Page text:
A chromosomal anomaly could have explained the combination of first trimester miscarriage and malformed fetuses in the same family, but cytogenetic and molecular cytogenetic studies, including the use of telomeric probes for detection of a cryptic translocation, were repeatedly normal. We considered a mitochondrial disorder, given that all six pregnancies were abnormal. However, we know of no precedent for such an aetiology in malformation syndromes and fetal muscle histology was normal.
An autosomal recessive aetiology seems the most likely, given four affected fetuses of both sexes born to normal parents. The constancy of the phenotype is anecdotal evidence for a recessive disorder, as is the resemblance to Fryns syndrome, which follows this hereditary transmission. Among syndromic causes of diaphragmatic hernia, Fryns syndrome is the closest clinically. However, the typical dysmorphic features of facies and limbs were lacking in the fetuses and CNS pathology is not frequent in this disorder. Heart malformations are known but are rarely severe and imperforate anus is rarely, if ever, described.3 6 7
The thoracicoabdominal syndrome4 5 combines diaphragmatic defects with CNS anomalies, including hydrocephalus in some cases, but there are other midline defects (omphalocele, clefts of lip and palate) and inheritance is X linked recessive.5 The family reported here had similarly affected fetuses of both sexes. We also considered the CHARGE association and the hydrolethalus syndrome7 8 in the differential diagnosis, but excluded them given inadequate clinical fit (table 2).
Several other families, some of which are described within the Fryns syndrome entry (MIM 229850) in the catalogue ofMendelian inheritance in man,9 have been reported with a malformation complex similar to that of our patients. Fitch et al 10 reported a child with absent left hemidiaphragm, arhinencephaly, and cardiac malformations born to consanguineous parents; as distal digital hypoplasia was described, it is possible that their case represents Fryns syndrome, which was not delineated nominally until the following year. However, other publications also report the association of diaphragmatic hernia and CNS anomalies, sometimes in association with heart defects.11 Bieber et al 2 presented a family in which two sibs, of different sexes, had a right diaphragmatic hernia, pulmonary hypoplasia/agenesis, and hydrocephalus. Their family differs from the one we report in that the hernias were right sided (the rarer form), there was no cardiac defect, and the hydrocephalus was obstructive.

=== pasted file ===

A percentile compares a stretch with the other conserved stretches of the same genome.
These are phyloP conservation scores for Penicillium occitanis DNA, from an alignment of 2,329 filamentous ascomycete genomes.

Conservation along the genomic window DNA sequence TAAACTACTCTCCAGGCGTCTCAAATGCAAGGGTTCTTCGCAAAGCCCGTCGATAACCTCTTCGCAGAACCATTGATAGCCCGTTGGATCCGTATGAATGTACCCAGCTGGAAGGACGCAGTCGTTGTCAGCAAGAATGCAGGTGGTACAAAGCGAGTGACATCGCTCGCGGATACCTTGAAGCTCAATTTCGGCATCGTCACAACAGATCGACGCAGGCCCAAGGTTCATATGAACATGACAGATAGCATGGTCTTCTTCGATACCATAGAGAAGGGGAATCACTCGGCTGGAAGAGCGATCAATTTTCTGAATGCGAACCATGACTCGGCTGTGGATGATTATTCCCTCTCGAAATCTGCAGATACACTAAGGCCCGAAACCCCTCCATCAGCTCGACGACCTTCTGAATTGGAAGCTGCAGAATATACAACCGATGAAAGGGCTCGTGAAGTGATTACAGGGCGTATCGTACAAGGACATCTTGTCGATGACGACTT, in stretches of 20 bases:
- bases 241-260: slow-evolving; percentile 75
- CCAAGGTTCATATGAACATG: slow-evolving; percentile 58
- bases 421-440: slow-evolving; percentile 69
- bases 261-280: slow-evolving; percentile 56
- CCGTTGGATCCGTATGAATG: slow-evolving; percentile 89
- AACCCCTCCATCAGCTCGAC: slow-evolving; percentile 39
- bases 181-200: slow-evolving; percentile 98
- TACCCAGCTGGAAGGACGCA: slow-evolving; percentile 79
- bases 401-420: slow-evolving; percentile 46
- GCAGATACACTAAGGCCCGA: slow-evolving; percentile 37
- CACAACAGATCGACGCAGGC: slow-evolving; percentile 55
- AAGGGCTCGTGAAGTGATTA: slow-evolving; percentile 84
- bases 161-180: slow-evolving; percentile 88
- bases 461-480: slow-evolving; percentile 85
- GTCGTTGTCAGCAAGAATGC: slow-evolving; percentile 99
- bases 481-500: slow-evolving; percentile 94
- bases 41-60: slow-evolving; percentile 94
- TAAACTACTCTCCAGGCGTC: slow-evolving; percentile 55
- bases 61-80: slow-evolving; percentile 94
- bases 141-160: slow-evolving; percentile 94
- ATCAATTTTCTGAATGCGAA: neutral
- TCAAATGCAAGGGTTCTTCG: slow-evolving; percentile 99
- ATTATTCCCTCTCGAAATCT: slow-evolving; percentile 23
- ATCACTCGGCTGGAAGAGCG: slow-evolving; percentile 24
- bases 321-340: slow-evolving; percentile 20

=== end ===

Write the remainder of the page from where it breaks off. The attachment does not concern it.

Therefore, although we are not aware of another reported family with exactly the same combination of anomalies, there is some precedent for the combination of heart, CNS, and diaphragmatic defects outside Fryns syndrome. We strongly suggest, based on the family reported here, the existence of a monogenic, probably autosomal recessive aetiology for this combination. Whether this disorder will prove to be the result of a distinct mutated gene, or might perhaps be allelic with that for Fryns syndrome, will await identification of the gene or genes responsible. In the meantime, descriptions of additional families would greatly aid genetic counselling and prenatal diagnosis in severe cases such as the family presented here.
Note added in proof
The couple's seventh pregnancy resulted in the term birth of a normal boy.
We would like to thank the couple for their cooperation in the face of a devastating situation. We appreciate the collaboration of Drs Jean Ouziel and Gianpaolo Pizzolato, as well as that of colleagues in obstetrics, ultrasound, and cytogenetics. Mr Tom Warren's help with graphics is gratefully acknowledged.